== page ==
Studies have shown that learners like traditional presentations like PowerPoint decks. Students say they make the lecture feel more organized and help them to understand complex concepts. But research on the effectiveness of slide presentations has generated inconsistent results, perhaps due to the lack of standardization across the studies of the presentations themselves (Baker et al).
On the one hand, when instructors read from long text-based slides, include information on the slides that they don’t discuss out loud, or include extraneous content that distracts from the main learning outcomes, slide presentations have the potential to decrease learning. On the other hand, a well-crafted presentation can do just the opposite.
There is lots of information out there about how to make a presentation more visually appealing and more accessible. What follows are some instructional best-practices for building your slide deck, to both maximize learner engagement and improve comprehension and retention.
1. Use the Presentation to Organize and Signpost
Students identify improved organization as one of the main benefits to traditional presentations (Baker et al), so take advantage of the opportunity to orient them in the material. Use titles to clearly divide your lecture into sections, and sub headers to show relationships and hierarchies. Avoid titles that are so brief that their meaning isn’t clear—titles presented as short but grammatically complete sentences tend to be more effective for learning (Spencer).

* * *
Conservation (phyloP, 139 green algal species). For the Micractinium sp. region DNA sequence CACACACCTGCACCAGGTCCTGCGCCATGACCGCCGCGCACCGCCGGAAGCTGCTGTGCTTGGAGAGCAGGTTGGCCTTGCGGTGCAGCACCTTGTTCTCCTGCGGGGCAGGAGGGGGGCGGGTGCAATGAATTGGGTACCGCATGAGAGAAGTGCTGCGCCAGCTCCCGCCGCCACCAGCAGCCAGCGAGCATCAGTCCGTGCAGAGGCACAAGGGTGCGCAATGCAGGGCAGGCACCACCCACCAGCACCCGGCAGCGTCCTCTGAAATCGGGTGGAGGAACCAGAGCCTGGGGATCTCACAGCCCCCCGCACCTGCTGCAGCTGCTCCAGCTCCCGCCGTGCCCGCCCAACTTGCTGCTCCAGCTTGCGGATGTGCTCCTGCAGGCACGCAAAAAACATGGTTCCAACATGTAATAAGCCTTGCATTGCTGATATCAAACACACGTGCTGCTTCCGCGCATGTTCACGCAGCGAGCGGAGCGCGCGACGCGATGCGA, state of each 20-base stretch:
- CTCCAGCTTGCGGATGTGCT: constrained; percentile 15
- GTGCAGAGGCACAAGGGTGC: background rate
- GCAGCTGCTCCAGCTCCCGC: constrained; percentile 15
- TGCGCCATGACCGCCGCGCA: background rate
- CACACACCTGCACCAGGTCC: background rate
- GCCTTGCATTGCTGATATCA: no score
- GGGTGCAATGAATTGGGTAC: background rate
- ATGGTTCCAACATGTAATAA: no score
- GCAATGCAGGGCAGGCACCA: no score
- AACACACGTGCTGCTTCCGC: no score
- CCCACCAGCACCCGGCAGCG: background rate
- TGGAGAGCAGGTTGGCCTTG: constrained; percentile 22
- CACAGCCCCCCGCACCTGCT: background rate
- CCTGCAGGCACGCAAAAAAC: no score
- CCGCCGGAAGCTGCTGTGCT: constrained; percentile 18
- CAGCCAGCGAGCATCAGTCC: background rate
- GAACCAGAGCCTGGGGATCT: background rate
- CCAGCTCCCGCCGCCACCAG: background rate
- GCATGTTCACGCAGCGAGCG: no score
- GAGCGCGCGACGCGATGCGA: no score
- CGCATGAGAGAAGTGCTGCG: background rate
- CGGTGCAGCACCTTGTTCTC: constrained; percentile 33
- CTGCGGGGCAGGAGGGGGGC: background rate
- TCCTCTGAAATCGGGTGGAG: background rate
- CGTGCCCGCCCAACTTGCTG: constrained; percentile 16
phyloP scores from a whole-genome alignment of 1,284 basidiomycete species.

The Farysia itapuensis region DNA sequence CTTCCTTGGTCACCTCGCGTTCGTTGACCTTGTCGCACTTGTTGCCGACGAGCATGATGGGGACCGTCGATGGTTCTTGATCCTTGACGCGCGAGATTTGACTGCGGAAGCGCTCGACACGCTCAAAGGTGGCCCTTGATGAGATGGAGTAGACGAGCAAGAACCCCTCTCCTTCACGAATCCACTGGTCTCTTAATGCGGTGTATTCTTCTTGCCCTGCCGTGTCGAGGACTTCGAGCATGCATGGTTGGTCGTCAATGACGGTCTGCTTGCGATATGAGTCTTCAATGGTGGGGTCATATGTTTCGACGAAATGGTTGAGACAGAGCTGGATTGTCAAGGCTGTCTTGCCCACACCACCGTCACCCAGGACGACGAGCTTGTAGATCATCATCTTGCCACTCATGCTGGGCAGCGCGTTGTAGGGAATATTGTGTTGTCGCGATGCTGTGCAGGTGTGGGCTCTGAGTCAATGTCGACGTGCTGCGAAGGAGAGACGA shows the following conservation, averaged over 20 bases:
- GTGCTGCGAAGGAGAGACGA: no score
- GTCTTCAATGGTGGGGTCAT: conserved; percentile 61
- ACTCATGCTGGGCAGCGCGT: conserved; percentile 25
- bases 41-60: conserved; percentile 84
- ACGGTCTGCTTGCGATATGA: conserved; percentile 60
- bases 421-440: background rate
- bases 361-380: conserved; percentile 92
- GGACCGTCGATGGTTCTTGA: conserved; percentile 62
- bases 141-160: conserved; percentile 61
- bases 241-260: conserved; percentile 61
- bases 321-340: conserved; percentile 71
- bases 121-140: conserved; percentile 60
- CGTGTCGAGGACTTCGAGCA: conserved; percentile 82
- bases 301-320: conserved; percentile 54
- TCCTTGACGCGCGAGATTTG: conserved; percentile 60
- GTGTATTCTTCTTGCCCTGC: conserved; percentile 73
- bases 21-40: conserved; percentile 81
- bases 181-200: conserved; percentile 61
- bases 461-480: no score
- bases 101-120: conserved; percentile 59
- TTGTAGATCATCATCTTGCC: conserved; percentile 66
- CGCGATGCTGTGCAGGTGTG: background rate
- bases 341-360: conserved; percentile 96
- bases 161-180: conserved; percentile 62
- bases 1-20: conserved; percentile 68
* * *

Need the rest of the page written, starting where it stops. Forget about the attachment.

Provide an outline or an agenda so the students know where you are going and what to watch for.
Use simple animations to introduce new information piece- by-piece, to help students follow along and prevent them from getting overloaded by concepts you haven’t gotten to yet.
2. Use Images to Enhance
Visuals can be powerful for learning, especially when they help to illustrate complex processes, structures, or relation- ships (Clark and Mayer).
If the images are distracting, however, learning is negative- ly impacted (Clark and Mayer). Ensure that any images you include illustrate the concepts you are teaching. You don’t necessarily need a slide for every moment of your lecture, so if you’re having trouble finding relevant images, don’t stretch. You might get a great laugh from that funny meme— but if it doesn’t support the content, that might be all the students remember.
3. Summarize, Don’t Duplicate
Any text on screen should be limited to key words or phras- es, not paragraphs. When learners simultaneously listen and read what’s on screen, they spend extra cognitive energy trying to reconcile any mismatches. Since most students read faster than the instructor speaks, that extra processing is required even if the words are identical (Clark and Mayer). This “cognitive overload” means that the learner has less capacity to learn the material.
4. Manage the Focus
If your PowerPoint does use bullet points or small amounts of text, keep it short and focused on the key takeaways. Students who focus their attention on the PowerPoint tend to miss information that is only presented orally, but this effect is mitigated when the slides are concise (Wecker).